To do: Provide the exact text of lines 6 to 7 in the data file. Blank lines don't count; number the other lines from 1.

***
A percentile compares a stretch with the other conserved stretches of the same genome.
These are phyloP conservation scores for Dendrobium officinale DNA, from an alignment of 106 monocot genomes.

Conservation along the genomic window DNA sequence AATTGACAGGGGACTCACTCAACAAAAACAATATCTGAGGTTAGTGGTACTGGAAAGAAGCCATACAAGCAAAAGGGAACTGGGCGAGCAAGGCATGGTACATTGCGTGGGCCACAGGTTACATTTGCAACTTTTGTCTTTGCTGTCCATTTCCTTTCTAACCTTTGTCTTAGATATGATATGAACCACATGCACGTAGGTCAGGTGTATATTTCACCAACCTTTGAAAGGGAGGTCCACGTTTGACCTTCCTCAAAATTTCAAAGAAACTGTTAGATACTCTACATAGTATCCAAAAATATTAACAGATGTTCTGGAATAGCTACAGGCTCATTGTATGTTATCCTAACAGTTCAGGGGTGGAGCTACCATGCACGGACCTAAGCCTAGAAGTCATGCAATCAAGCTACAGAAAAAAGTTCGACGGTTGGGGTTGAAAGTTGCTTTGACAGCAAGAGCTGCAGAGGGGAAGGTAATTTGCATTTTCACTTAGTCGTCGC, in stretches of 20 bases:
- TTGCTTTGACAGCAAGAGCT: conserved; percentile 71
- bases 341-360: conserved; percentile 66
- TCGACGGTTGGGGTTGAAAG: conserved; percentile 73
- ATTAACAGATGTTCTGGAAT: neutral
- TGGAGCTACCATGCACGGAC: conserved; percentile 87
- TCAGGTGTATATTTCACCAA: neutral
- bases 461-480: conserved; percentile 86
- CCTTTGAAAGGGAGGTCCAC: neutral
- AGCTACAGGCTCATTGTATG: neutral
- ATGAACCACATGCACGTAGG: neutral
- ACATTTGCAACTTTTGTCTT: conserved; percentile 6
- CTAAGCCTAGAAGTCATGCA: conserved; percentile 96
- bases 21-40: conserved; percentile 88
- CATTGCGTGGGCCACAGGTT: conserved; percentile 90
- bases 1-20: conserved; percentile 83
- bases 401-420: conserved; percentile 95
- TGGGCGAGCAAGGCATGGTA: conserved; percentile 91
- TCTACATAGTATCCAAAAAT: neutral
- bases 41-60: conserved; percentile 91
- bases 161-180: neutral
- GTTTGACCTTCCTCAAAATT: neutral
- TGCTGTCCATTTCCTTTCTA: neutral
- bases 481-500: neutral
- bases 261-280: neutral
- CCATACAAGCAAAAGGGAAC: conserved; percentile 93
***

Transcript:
- TCGACGGTTGGGGTTGAAAG: conserved; percentile 73
- ATTAACAGATGTTCTGGAAT: neutral